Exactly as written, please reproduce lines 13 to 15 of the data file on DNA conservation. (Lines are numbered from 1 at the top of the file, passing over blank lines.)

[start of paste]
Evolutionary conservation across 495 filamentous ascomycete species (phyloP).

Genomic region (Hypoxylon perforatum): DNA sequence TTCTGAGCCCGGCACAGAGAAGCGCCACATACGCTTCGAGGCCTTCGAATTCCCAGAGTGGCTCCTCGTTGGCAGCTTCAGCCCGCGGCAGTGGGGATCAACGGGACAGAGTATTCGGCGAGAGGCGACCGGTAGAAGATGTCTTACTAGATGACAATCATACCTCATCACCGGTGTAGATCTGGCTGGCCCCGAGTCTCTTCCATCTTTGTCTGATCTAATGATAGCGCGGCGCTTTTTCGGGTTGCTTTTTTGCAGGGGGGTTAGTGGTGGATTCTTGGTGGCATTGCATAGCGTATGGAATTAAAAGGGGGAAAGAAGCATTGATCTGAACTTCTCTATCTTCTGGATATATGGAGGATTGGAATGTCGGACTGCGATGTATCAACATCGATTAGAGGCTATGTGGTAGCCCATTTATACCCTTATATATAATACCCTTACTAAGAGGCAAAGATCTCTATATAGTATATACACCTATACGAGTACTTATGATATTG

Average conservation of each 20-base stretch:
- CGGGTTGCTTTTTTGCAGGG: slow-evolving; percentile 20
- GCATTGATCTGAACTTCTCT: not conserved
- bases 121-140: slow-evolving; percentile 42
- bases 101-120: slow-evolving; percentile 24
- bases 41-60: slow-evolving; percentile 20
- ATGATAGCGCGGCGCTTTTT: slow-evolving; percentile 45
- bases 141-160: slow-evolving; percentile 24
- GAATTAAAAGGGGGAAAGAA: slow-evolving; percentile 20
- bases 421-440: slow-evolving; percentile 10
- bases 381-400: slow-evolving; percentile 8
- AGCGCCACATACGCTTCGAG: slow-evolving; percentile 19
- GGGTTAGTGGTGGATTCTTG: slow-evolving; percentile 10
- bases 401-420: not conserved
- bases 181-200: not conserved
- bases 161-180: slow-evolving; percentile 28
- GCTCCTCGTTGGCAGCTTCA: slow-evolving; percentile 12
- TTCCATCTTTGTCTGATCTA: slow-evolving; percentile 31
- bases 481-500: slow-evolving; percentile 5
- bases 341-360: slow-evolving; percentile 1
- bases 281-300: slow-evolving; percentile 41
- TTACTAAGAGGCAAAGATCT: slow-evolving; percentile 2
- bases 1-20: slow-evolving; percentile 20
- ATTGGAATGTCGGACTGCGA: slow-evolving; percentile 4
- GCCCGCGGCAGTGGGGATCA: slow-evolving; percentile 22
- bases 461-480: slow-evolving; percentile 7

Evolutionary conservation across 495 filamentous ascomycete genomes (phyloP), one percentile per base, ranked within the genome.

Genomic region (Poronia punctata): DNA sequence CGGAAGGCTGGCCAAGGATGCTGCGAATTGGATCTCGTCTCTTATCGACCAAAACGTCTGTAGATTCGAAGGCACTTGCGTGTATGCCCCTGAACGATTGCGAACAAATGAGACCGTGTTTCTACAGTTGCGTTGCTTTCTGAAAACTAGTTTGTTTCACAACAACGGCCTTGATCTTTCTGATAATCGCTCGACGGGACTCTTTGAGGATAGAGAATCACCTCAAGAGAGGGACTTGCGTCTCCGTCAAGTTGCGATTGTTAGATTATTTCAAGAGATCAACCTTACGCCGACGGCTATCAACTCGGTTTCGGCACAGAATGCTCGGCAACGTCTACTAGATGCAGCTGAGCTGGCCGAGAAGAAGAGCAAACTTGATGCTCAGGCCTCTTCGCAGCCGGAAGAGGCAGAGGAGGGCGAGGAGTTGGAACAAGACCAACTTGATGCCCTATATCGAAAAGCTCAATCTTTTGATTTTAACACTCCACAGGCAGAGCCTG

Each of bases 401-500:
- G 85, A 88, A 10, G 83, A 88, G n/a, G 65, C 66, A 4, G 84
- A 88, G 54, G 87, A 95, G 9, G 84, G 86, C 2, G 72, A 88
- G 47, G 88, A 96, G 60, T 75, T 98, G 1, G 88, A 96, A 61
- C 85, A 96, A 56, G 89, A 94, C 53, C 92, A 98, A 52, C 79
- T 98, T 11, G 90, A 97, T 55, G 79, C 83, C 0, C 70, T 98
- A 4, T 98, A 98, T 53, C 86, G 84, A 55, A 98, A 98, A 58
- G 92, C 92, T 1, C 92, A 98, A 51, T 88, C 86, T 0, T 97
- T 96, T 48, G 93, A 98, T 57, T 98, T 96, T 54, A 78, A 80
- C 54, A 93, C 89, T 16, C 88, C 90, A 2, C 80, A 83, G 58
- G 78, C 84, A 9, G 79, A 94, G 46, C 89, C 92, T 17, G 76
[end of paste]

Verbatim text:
- bases 381-400: slow-evolving; percentile 8
- AGCGCCACATACGCTTCGAG: slow-evolving; percentile 19
- GGGTTAGTGGTGGATTCTTG: slow-evolving; percentile 10